How Immigration Affects the U.S. Economy – 11 Myths to Dispel
Immigration has long been a controversial subject for Americans, despite the country’s reputation as the world’s melting pot. In times of economic uncertainty, emotions run especially high, and partisans on both sides of the political divide use immigration controversy for their own gain.
Knowing what’s fact and what’s fiction is particularly tricky in the unregulated, anonymous world of social media. In order to separate the truth from our fears, it’s important to know the facts behind the issues. Here’s how immigration affects several aspects of the U.S. economy.
According to the Migration Policy Institute (MPI), there are approximately 45 million immigrants in the United States today, making up about 13.5% of the population. Immigrant children born in the country almost double the figures to 87 million and 27%, respectively. Over 80% of immigrants have lived in the country for more than five years, and almost one in three owns a home.
Yet while immigrants are a part of our neighborhoods, schools, and workplaces, misconceptions about them abound. Here are some of the most common.
Myth #1: Most Immigrants Come From Latin America
Many Americans believe that immigrants predominately come from Latin America by sneaking over the border. While Latin Americans accounted for 37.2% of immigrants in 2016, the composition of immigrants has changed significantly in the past half-century. In 1960, the largest immigrant groups were from Italy, Germany, the U.K., and Canada, according to the MPI. European countries accounted for almost one-half (48.5%) of the total, and the Soviet Union (7.1%) had a higher share than Mexico (5.9%).
In 2016, most immigrants came from Mexico (26.5%), India (5.6%), and China (4.9%). Mexico and Central American countries, including Cuba, accounted for the largest proportion of legal and illegal immigrants, but not the majority. Asia represented slightly more than 20%, with the rest of the world comprising 42.5%.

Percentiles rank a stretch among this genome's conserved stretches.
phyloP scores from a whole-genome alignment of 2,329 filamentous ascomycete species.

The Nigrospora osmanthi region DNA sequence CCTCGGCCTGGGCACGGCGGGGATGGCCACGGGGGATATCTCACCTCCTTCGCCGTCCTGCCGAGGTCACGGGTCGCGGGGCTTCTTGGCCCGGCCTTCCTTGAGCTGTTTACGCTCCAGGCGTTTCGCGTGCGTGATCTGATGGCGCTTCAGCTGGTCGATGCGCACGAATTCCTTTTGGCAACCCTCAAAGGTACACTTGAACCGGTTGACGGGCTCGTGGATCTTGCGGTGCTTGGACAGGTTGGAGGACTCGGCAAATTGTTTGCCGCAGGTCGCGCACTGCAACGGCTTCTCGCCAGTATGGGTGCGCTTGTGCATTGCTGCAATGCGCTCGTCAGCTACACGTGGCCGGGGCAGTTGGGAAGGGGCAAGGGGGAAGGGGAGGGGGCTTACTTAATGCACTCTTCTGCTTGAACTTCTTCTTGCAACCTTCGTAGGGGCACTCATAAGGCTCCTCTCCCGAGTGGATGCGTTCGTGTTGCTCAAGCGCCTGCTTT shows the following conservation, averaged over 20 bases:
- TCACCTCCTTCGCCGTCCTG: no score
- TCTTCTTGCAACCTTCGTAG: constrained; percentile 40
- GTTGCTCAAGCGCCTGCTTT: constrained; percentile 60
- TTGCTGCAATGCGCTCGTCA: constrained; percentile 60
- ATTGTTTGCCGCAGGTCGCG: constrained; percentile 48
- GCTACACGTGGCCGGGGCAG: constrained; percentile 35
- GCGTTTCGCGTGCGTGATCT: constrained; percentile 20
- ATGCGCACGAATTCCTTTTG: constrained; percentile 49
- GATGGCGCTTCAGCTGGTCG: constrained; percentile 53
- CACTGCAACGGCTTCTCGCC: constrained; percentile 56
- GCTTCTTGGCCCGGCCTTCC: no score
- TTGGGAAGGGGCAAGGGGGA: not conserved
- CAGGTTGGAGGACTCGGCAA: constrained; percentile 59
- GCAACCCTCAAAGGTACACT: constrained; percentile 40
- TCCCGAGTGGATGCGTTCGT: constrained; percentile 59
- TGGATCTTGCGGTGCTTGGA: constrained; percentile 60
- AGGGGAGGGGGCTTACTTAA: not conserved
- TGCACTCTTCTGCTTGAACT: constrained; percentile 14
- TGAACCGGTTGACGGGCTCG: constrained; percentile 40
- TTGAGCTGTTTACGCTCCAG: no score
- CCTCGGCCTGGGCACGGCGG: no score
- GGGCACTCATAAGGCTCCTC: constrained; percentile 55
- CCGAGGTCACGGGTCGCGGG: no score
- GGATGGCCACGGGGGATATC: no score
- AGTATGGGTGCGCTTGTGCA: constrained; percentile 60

Myth #2: Most Immigrants Are Illegal
Some Americans believe most foreigners are in the United States illegally. That is not true. Illegal immigrants account for about 24.5% of the immigrant population but a meager 3.4% of the U.S. population in total, according to Pew Research.
Myth #3: Immigrants Are Unskilled & Uneducated
Some Americans assume immigrants are uneducated, unskilled, low-wage workers. However, the MPI found that one-half of immigrants have a high school diploma or higher education. Two-thirds of immigrants over the age of 16 are employed, with almost a third (31.6%) in management, business, science, and the arts, compared to 38.8% of native-born citizens.
It’s true that a higher proportion of immigrants (24.1%) are engaged in low-wage service jobs than native-born citizens (16.8%). However, the libertarian-leaning Cato Institute, citing statistics from the U.S. Office of Homeland Security and others, states that immigrants are “generally much better educated than U.S.-born Americans are … [and] 62 percent more likely than U.S.-born natives to have graduated college.”
Foreigners who work in the United States with H-1B visas have bachelor’s degrees or higher and work in specialized fields such as IT, engineering, mathematics, and science. President Trump and others have complained that H-1B visa holders compete with Americans for high-paying jobs. However, the visa program was created to allow companies to hire foreign workers to work for three years or more in specialty occupations for which there are not enough skilled Americans to fill the positions.
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